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No action taken for nine in 10 allegations made against West Midlands Police officers

Nine in 10 allegations made against West Midlands Police officers last year resulted in no misconduct action, new figures show.


Across England and Wales, the proportion of allegations not seeing further action remained unchanged from the year before at 89 per cent, which experts said shows a lack of police accountability.

Home Office figures show 2,240 misconduct allegations were made against West Midlands Police officers and handled under the formal complaints process in the year to March 2023 – significantly up from 1,193 the year before.

Of these, 2,210 were either not investigated, or investigated not subject to special procedures, with 1,984 – or 90 per cent – resulting in no further action.

There were just five allegations leading to misconduct proceedings, while 22 were withdrawn.

The figures cover the total number of allegations rather than the number of complaints – one complaint could contain several allegations of misconduct.

They do not cover any complaints handled outside the formal process, where it was felt a detailed enquiry was not needed.

There were 86,160 complaint allegations involving police officers in the country last year – fewer than 87,768 the year before.

Police bosses in the region said they were committed to rooting out those who betray professional standards, and West Midlands Police empowers all its officers and staff to call out and report concerns.

Deputy Chief Constable Scott Green, from West Midlands Police, said: “Changes to misconduct regulations in recent years have helped policing to determine the facts of a case more quickly, remove or sanction those guilty of misconduct, and exonerate the innocent.

“Where grounds are met to carry out accelerated misconduct hearings, the overwhelming majority end in dismissal, or would have ended in dismissal had the officer still been employed in policing.

“If members of the public who have complained are not happy with the outcome of our investigation, they are invited to ask a review with the relevant review body.

"While every example of misconduct is uncomfortable and difficult, each action we take to detect misconduct is a demonstration of our values, our intolerance of those who don’t uphold them, and our unrelenting determination to uphold the highest standards of professional behaviour.”

But Oliver Feeley-Sprague, Amnesty International UK’s military, security and police programme director, said police accountability could not function in a system where the police are largely responsible for investigating themselves.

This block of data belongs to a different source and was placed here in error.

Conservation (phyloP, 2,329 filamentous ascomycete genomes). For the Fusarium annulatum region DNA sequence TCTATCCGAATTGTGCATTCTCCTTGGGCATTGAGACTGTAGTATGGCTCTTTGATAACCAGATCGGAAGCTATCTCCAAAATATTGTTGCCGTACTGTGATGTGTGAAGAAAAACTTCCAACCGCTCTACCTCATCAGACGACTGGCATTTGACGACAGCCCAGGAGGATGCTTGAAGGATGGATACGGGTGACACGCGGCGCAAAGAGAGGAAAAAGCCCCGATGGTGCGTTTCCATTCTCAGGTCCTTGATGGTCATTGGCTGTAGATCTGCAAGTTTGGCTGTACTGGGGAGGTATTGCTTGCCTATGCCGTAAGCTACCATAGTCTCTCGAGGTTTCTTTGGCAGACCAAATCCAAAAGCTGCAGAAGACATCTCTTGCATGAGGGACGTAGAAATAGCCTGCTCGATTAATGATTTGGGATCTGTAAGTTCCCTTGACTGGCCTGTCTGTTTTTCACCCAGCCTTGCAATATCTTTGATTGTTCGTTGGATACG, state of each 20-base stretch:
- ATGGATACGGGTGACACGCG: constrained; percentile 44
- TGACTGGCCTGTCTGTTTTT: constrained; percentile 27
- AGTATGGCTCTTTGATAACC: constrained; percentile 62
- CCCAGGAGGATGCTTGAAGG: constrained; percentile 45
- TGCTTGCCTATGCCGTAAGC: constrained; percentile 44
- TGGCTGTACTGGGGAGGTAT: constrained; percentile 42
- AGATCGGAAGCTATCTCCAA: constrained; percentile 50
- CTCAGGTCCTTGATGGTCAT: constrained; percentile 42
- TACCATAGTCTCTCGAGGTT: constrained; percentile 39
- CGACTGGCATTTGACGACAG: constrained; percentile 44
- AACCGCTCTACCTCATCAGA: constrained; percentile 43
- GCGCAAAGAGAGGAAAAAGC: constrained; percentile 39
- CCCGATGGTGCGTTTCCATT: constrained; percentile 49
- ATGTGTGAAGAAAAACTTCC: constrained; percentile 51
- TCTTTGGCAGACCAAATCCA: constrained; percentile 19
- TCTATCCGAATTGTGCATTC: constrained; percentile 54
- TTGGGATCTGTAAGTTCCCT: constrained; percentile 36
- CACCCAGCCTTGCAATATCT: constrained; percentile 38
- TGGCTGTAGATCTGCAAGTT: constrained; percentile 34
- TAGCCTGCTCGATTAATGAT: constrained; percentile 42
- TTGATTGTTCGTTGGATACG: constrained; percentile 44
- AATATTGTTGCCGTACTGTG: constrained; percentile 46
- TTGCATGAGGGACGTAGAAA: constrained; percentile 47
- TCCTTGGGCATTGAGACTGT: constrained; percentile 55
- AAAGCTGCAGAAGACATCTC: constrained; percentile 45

He said: “Given growing concerns over police conduct, particularly with over-policing of marginalised communities, we need to ensure there is better independent oversight where complaints are thoroughly investigated, people need to have confidence that misconduct is taken seriously, and that police officers don’t operate in a climate of near impunity.”

Nationally, there was a 33 per cent rise in the number of “recordable conduct matter” allegations, from 1,802 in 2021-22 to 2,402 last year.

These are complaints where it is alleged a police officer's conduct resulted in a death or serious injury.

It can also mean their conduct affected a member of the public in an unfavorable way and can also relate to serious assaults, corruption or sexual harassment.

The figures show 76 “recordable conduct matter” allegations were made against West Midlands Police officers, with 32 referred to misconduct proceedings, while no action was required in 23 of them.

Emmanuelle Andrews, policy and campaigns manager at Liberty, said: “It’s really concerning to see such a high number of allegations of misconduct against the police, and that so many of them have no action taken.

“We all deserve to be treated fairly and with respect, but unfortunately we know that sexism, racism and violence run through British policing.

“Particularly worrying is the high number of alleged incidents which involve police conduct resulting in death or serious injury. Too many people in our communities are being harmed or killed by the police, with victims and their families having to spend years battling for justice.”

There were 5,363 allegations of “conduct matter” made against police forces nationally, 240 of which were in the West Midlands.

These are allegations indicating an officer may have committed a criminal offence or behaved in a way that would justify disciplinary proceedings.

The Independent Office for Police Conduct, which investigates the most serious police misconduct allegations, said not all complaints relate to alleged misconduct, but could simply be an expression of dissatisfaction, with no further action required.

A spokesperson said: “Changes to the complaints system, which included widening the definition of a complaint, have had the expected result of increasing the number of complaints recorded by force in recent years.

“The law also recognises that many complaints will not require a lengthy investigation and a range of options, such as organisational or individual learning, as well providing an explanation or apology, are available to resolve these.

“We continue to work with professional standards departments to help improve initial complaint handling, which will benefit both the police and the public.

“Complainants have a right of review into the handling of their complaint, which in the most serious cases would come to us. This ensures there is oversight of the system, and allows us to identify and address trends and themes in complaints handling where necessary.”